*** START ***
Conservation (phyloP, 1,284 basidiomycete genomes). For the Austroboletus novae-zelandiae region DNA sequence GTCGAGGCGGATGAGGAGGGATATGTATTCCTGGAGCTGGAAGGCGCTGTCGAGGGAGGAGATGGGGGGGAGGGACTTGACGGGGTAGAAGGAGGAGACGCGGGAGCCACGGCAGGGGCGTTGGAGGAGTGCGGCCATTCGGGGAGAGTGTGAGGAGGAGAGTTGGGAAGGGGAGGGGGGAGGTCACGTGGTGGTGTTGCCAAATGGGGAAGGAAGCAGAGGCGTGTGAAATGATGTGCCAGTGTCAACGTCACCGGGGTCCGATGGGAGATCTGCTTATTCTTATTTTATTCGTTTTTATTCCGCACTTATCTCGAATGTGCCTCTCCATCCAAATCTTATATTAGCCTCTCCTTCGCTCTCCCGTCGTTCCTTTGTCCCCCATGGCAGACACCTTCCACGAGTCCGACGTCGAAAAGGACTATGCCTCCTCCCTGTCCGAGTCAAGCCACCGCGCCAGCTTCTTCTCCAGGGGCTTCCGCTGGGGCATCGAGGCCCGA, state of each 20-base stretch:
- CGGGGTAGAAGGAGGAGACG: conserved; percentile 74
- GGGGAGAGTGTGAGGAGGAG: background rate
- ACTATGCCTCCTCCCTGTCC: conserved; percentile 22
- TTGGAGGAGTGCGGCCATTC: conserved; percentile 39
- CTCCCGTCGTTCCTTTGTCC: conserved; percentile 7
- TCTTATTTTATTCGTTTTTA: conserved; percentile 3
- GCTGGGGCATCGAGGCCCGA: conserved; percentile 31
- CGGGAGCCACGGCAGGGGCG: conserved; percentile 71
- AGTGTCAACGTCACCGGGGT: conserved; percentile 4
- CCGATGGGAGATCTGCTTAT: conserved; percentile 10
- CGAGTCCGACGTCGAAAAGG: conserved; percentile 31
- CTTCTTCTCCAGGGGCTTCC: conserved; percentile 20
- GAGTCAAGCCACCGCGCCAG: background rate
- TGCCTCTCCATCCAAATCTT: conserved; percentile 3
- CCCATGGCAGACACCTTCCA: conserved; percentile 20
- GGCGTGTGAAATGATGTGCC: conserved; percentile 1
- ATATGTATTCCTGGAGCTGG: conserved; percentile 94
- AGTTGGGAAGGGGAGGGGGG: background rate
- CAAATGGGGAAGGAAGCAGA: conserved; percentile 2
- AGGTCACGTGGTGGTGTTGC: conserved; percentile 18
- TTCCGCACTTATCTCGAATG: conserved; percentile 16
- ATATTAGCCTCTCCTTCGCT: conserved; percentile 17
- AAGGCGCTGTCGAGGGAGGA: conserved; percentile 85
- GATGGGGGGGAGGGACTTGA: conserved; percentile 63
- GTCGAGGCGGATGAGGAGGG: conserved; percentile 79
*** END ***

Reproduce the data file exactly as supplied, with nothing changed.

Conservation (phyloP, 1,284 basidiomycete genomes). For the Austroboletus novae-zelandiae region DNA sequence GTCGAGGCGGATGAGGAGGGATATGTATTCCTGGAGCTGGAAGGCGCTGTCGAGGGAGGAGATGGGGGGGAGGGACTTGACGGGGTAGAAGGAGGAGACGCGGGAGCCACGGCAGGGGCGTTGGAGGAGTGCGGCCATTCGGGGAGAGTGTGAGGAGGAGAGTTGGGAAGGGGAGGGGGGAGGTCACGTGGTGGTGTTGCCAAATGGGGAAGGAAGCAGAGGCGTGTGAAATGATGTGCCAGTGTCAACGTCACCGGGGTCCGATGGGAGATCTGCTTATTCTTATTTTATTCGTTTTTATTCCGCACTTATCTCGAATGTGCCTCTCCATCCAAATCTTATATTAGCCTCTCCTTCGCTCTCCCGTCGTTCCTTTGTCCCCCATGGCAGACACCTTCCACGAGTCCGACGTCGAAAAGGACTATGCCTCCTCCCTGTCCGAGTCAAGCCACCGCGCCAGCTTCTTCTCCAGGGGCTTCCGCTGGGGCATCGAGGCCCGA, state of each 20-base stretch:
- CGGGGTAGAAGGAGGAGACG: conserved; percentile 74
- GGGGAGAGTGTGAGGAGGAG: background rate
- ACTATGCCTCCTCCCTGTCC: conserved; percentile 22
- TTGGAGGAGTGCGGCCATTC: conserved; percentile 39
- CTCCCGTCGTTCCTTTGTCC: conserved; percentile 7
- TCTTATTTTATTCGTTTTTA: conserved; percentile 3
- GCTGGGGCATCGAGGCCCGA: conserved; percentile 31
- CGGGAGCCACGGCAGGGGCG: conserved; percentile 71
- AGTGTCAACGTCACCGGGGT: conserved; percentile 4
- CCGATGGGAGATCTGCTTAT: conserved; percentile 10
- CGAGTCCGACGTCGAAAAGG: conserved; percentile 31
- CTTCTTCTCCAGGGGCTTCC: conserved; percentile 20
- GAGTCAAGCCACCGCGCCAG: background rate
- TGCCTCTCCATCCAAATCTT: conserved; percentile 3
- CCCATGGCAGACACCTTCCA: conserved; percentile 20
- GGCGTGTGAAATGATGTGCC: conserved; percentile 1
- ATATGTATTCCTGGAGCTGG: conserved; percentile 94
- AGTTGGGAAGGGGAGGGGGG: background rate
- CAAATGGGGAAGGAAGCAGA: conserved; percentile 2
- AGGTCACGTGGTGGTGTTGC: conserved; percentile 18
- TTCCGCACTTATCTCGAATG: conserved; percentile 16
- ATATTAGCCTCTCCTTCGCT: conserved; percentile 17
- AAGGCGCTGTCGAGGGAGGA: conserved; percentile 85
- GATGGGGGGGAGGGACTTGA: conserved; percentile 63
- GTCGAGGCGGATGAGGAGGG: conserved; percentile 79